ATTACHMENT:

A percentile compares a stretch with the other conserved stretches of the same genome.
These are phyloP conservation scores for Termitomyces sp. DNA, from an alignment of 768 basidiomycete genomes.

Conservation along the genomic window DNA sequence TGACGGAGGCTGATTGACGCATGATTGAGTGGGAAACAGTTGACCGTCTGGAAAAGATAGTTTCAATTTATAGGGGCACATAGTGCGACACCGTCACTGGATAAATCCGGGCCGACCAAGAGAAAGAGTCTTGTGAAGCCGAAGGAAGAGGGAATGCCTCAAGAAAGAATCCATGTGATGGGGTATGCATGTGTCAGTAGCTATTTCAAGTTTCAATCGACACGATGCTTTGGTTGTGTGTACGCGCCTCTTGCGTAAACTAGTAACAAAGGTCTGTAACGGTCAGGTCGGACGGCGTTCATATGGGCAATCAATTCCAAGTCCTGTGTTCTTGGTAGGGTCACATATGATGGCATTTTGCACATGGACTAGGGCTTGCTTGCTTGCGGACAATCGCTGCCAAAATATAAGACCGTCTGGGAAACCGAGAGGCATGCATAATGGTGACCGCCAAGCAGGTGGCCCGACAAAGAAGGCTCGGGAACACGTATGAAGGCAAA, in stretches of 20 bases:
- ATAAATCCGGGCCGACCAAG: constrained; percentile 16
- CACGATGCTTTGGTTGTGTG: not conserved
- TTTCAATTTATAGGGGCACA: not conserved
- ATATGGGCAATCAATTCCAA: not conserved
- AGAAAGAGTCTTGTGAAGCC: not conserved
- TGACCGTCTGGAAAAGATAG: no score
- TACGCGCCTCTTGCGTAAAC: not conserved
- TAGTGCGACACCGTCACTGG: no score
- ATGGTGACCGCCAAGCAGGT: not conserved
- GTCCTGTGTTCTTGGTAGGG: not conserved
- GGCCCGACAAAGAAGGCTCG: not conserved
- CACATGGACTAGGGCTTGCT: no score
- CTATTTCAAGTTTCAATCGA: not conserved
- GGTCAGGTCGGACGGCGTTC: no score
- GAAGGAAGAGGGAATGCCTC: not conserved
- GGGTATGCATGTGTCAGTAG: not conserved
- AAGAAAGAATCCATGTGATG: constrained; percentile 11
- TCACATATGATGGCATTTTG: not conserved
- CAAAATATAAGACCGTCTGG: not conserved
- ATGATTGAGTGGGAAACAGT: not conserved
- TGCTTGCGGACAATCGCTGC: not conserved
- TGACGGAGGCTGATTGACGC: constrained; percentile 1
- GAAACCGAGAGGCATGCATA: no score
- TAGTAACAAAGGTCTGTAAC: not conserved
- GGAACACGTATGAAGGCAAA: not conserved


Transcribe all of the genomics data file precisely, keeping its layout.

A percentile compares a stretch with the other conserved stretches of the same genome.
These are phyloP conservation scores for Termitomyces sp. DNA, from an alignment of 768 basidiomycete genomes.

Conservation along the genomic window DNA sequence TGACGGAGGCTGATTGACGCATGATTGAGTGGGAAACAGTTGACCGTCTGGAAAAGATAGTTTCAATTTATAGGGGCACATAGTGCGACACCGTCACTGGATAAATCCGGGCCGACCAAGAGAAAGAGTCTTGTGAAGCCGAAGGAAGAGGGAATGCCTCAAGAAAGAATCCATGTGATGGGGTATGCATGTGTCAGTAGCTATTTCAAGTTTCAATCGACACGATGCTTTGGTTGTGTGTACGCGCCTCTTGCGTAAACTAGTAACAAAGGTCTGTAACGGTCAGGTCGGACGGCGTTCATATGGGCAATCAATTCCAAGTCCTGTGTTCTTGGTAGGGTCACATATGATGGCATTTTGCACATGGACTAGGGCTTGCTTGCTTGCGGACAATCGCTGCCAAAATATAAGACCGTCTGGGAAACCGAGAGGCATGCATAATGGTGACCGCCAAGCAGGTGGCCCGACAAAGAAGGCTCGGGAACACGTATGAAGGCAAA, in stretches of 20 bases:
- ATAAATCCGGGCCGACCAAG: constrained; percentile 16
- CACGATGCTTTGGTTGTGTG: not conserved
- TTTCAATTTATAGGGGCACA: not conserved
- ATATGGGCAATCAATTCCAA: not conserved
- AGAAAGAGTCTTGTGAAGCC: not conserved
- TGACCGTCTGGAAAAGATAG: no score
- TACGCGCCTCTTGCGTAAAC: not conserved
- TAGTGCGACACCGTCACTGG: no score
- ATGGTGACCGCCAAGCAGGT: not conserved
- GTCCTGTGTTCTTGGTAGGG: not conserved
- GGCCCGACAAAGAAGGCTCG: not conserved
- CACATGGACTAGGGCTTGCT: no score
- CTATTTCAAGTTTCAATCGA: not conserved
- GGTCAGGTCGGACGGCGTTC: no score
- GAAGGAAGAGGGAATGCCTC: not conserved
- GGGTATGCATGTGTCAGTAG: not conserved
- AAGAAAGAATCCATGTGATG: constrained; percentile 11
- TCACATATGATGGCATTTTG: not conserved
- CAAAATATAAGACCGTCTGG: not conserved
- ATGATTGAGTGGGAAACAGT: not conserved
- TGCTTGCGGACAATCGCTGC: not conserved
- TGACGGAGGCTGATTGACGC: constrained; percentile 1
- GAAACCGAGAGGCATGCATA: no score
- TAGTAACAAAGGTCTGTAAC: not conserved
- GGAACACGTATGAAGGCAAA: not conserved